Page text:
Books

A Look At The Book Awards

Interested in Book Awards? The BBC Covers Them All.
They have a short description and a link to the awards site.

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"Billy" is biggest selling book of year

Ananova Says says Pamela Stephenson's award-winning biography of husband Billy Connolly is the year's biggest selling book.Figures compiled by Nielsen BookScan show the book Billy shifted 517,811 copies in paperback since it was published in July.

Its nearest rival Nick Hornby's How To Be Good sold 477,522 copies in the year up to December 14.

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'Today' Book Club Decision Raises a Row

The NYTimes Says when the producers of the "Today" show on NBC decided earlier this year to start a book club and recommend fiction to be discussed on the program, they sought to sidestep the contentious business of anointing new works. But inviting well-known authors to pick their favorites has not put an end to controversy in the close-knit and backbiting literary world.

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A Fight to Preserve a Literary Legacy

Jen Young saw This NYTimes Story on Unesco\'s Ocampo project to create a literary and cultural center.
The collections Rare first editions of Jorge Luis Borges\'s first two collections of short stories, \"A Universal History of Infamy\" (1935) and \"The Garden of the Forking Paths\" (1941), were found for sale on the web.

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Far from the madding big-box crowd

Gary Deane let us know about This Nice Story on Nicholas Hoare booksellers, up on T.O.
Marc Glassman, 23 years after opening his Pages bookstore on Queen St. West, is breaking sales records, despite the arrival of a Chapters store down the street. After a 7 per cent revenue dip the year Chapters moved in, Pages bounced back and last year recorded its best sales year ever and this year is looking better than last.

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Cheeky entry wins prize for oddest title

Bob Cox sent over This One on an Australian book of cartoons, Living with Crazy Buttocks, that has won the 2002 Diagram prize for the oddest title of the year.
The runner-up was Without Regret: A Handbook for Owners of Canine Amputees, followed by Women and Integrated Part Management.

After the Orgy: Towards a Politics of Exhaustion; Melons for the Passionate Grower; and Six-Legged Sex: The Erotic Lives of Bugs were also shortlisted.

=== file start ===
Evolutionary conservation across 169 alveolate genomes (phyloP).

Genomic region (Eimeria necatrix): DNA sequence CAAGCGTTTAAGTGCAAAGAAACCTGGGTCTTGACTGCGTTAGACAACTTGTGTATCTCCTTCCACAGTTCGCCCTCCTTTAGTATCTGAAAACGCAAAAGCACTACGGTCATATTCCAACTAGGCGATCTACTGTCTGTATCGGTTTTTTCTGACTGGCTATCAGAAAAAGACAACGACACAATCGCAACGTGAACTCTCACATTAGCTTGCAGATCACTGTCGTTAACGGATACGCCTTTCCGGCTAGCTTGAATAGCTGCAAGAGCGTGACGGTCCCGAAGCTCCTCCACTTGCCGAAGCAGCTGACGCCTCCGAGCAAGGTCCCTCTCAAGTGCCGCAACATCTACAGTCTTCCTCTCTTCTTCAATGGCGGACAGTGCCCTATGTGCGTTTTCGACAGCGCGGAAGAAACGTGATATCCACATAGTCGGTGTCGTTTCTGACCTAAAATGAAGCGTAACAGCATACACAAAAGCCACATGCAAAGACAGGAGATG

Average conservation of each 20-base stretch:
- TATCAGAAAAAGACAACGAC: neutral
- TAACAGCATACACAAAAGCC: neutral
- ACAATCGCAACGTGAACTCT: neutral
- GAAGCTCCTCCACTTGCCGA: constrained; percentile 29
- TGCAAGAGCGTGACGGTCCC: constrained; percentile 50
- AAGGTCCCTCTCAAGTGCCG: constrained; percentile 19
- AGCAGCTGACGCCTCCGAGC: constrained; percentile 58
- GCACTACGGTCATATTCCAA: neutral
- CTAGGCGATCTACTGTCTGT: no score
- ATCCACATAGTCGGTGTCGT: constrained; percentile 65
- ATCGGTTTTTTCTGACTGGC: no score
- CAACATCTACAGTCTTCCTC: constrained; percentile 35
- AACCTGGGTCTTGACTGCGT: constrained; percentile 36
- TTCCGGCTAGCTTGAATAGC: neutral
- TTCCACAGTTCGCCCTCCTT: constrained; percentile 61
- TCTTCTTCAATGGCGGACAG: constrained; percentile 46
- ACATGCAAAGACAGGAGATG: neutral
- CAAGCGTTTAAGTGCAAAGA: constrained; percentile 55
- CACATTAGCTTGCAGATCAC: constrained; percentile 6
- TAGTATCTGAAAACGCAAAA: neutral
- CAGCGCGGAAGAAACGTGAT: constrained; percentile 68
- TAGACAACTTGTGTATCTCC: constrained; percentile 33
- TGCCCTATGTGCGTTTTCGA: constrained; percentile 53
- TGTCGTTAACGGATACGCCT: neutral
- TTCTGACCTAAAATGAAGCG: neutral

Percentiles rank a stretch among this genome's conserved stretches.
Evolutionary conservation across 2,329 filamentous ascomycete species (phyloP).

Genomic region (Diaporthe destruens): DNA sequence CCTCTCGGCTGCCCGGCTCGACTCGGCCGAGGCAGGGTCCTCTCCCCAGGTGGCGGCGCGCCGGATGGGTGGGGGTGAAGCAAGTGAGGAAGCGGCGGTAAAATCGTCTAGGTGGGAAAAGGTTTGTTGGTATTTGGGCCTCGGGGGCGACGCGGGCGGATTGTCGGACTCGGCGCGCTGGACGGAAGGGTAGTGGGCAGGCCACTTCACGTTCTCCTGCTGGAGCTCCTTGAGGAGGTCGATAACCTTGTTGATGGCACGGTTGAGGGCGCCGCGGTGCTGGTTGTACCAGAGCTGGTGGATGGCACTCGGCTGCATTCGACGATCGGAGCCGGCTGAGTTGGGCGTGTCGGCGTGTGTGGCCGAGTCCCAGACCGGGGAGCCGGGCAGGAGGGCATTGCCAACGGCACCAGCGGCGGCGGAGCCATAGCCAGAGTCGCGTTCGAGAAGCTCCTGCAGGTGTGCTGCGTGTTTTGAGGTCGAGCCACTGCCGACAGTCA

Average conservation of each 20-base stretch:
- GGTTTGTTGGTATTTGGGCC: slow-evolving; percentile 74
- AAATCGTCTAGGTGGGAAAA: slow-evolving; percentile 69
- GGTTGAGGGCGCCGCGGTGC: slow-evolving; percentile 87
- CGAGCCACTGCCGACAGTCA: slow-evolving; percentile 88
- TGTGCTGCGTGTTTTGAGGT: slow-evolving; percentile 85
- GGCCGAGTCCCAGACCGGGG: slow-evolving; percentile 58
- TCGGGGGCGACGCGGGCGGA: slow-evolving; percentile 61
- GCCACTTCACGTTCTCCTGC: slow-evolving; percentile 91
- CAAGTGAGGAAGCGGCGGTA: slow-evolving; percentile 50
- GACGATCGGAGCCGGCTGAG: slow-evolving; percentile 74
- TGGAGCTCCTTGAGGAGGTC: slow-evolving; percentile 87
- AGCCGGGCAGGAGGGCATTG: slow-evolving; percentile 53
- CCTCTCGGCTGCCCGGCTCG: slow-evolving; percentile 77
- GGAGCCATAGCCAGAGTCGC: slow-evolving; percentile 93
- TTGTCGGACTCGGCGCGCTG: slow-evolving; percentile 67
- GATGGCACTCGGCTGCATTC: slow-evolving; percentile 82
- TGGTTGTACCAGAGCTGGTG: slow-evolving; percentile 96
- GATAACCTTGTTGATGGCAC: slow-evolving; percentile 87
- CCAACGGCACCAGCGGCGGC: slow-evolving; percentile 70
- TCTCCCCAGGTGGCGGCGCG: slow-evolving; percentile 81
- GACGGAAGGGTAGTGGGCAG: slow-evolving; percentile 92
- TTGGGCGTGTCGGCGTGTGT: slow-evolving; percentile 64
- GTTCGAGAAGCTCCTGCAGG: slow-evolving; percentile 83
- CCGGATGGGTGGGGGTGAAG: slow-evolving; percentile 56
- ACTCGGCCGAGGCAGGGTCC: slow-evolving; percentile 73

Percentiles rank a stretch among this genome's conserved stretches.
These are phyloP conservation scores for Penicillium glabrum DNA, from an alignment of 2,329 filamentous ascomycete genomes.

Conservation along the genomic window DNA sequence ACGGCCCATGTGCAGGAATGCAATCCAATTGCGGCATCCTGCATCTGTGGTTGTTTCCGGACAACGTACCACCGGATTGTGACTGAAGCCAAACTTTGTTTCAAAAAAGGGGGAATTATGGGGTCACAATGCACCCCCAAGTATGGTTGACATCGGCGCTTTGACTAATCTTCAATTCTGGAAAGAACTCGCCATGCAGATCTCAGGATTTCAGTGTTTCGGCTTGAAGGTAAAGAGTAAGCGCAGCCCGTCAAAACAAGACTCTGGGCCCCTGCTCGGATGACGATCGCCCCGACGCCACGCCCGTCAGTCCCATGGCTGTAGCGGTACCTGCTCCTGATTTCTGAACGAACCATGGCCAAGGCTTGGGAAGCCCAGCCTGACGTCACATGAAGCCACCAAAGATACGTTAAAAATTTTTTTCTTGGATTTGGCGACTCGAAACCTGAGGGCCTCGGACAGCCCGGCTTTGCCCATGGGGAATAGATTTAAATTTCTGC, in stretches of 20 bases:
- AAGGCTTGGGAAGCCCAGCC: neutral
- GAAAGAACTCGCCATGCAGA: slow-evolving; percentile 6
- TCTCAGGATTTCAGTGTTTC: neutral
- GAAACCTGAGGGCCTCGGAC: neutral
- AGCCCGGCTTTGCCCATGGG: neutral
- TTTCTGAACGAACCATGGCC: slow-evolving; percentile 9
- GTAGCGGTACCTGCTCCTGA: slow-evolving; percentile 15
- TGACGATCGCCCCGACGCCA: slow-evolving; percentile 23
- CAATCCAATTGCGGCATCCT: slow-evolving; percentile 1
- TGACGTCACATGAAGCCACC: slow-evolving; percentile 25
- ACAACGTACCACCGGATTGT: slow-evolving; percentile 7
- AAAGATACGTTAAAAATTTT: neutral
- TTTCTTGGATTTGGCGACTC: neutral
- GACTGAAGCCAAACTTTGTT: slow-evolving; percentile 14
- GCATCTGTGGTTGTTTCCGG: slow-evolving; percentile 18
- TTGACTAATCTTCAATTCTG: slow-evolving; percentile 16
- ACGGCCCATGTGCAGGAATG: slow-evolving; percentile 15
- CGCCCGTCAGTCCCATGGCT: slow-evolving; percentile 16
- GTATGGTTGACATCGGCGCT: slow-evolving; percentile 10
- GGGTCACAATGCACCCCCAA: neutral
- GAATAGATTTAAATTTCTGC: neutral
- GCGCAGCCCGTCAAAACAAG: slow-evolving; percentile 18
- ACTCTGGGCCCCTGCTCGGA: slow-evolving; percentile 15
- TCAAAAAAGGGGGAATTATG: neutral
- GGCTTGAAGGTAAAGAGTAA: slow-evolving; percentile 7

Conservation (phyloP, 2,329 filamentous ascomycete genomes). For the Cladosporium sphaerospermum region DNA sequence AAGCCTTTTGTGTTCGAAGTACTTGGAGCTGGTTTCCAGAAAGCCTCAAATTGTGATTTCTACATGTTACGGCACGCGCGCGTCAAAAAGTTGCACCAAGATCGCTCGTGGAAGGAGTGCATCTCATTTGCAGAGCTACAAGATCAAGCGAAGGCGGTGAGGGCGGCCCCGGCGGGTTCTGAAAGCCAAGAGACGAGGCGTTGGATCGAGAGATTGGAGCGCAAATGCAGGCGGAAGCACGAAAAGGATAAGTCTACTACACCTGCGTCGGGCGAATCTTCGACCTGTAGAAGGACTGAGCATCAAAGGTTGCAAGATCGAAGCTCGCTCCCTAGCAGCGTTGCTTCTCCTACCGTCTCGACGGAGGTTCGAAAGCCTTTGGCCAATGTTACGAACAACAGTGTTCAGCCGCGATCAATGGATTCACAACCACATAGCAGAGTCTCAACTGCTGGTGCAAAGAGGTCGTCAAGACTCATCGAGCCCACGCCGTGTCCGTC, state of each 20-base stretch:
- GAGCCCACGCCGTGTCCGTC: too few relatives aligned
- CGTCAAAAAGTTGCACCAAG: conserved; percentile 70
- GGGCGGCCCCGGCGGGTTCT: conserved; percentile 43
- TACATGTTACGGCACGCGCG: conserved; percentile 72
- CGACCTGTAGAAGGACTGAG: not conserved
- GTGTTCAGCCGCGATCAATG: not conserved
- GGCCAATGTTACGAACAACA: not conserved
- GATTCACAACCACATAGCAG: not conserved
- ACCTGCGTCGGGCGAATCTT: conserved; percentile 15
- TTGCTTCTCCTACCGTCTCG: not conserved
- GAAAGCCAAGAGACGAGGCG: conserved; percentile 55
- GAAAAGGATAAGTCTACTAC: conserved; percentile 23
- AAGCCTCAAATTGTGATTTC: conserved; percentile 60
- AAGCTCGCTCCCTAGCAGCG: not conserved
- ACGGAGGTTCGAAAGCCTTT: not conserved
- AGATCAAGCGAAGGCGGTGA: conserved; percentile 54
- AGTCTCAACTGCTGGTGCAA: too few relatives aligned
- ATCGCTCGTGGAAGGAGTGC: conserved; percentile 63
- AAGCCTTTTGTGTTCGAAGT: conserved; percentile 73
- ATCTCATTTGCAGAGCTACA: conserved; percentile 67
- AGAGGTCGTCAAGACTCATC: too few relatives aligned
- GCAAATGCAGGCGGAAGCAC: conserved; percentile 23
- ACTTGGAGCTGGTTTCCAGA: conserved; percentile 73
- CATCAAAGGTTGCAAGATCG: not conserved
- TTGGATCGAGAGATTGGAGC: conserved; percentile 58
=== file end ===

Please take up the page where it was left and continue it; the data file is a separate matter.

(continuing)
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The Once and Future Bookseller

Jen Young pointed to The Chronicle of Higher Education where they are discussing the Varsity Group, owners of VarsityBooks.com.
They say after the dot.com bust, the company is coming back to campuses -- this time with a leaner staff and a business model that has already proved profitable in high schools.
This time, instead of competing with campus bookstores, Varsity hopes to replace them.

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Barnes and Noble Buys Sterling Publishing

Gary Deane sent over Word On an interesting business move made by B&N. They say Barnes & Noble has bought its first publishing house, Sterling Publishing, a Manhattan-based specialist in how-to and crafts books. For publishers, who are the often wary partners of Barnes & Noble, the news was confirmation that its interest in publishing was increasing. But Sterling\'s niche — books on everything from cooking to gardening and chess — does not compete with the waves of trade books, usually new general-interest books, that dominate the lists of publishing houses.

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Harry Potter Book Clues Sold For $45K

A wealthy American collector has paid $45K for cards containing clues to the next Harry Potter book. The clues have been handwritten on the cards by Rowling herself. Read More.

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Kerouac novel to begin travels

Associated Press Says The original manuscript of Jack Kerouac's groundbreaking On the Road, acquired last year by Indiana Colts' owner Jim Irsay for nearly $2.5 million, has hit the road.
It's oddly configured manuscript -- Kerouac typed on onionskin paper, then taped the pages together, so that by the time he'd finished the thing was 119 feet 8 inches long.

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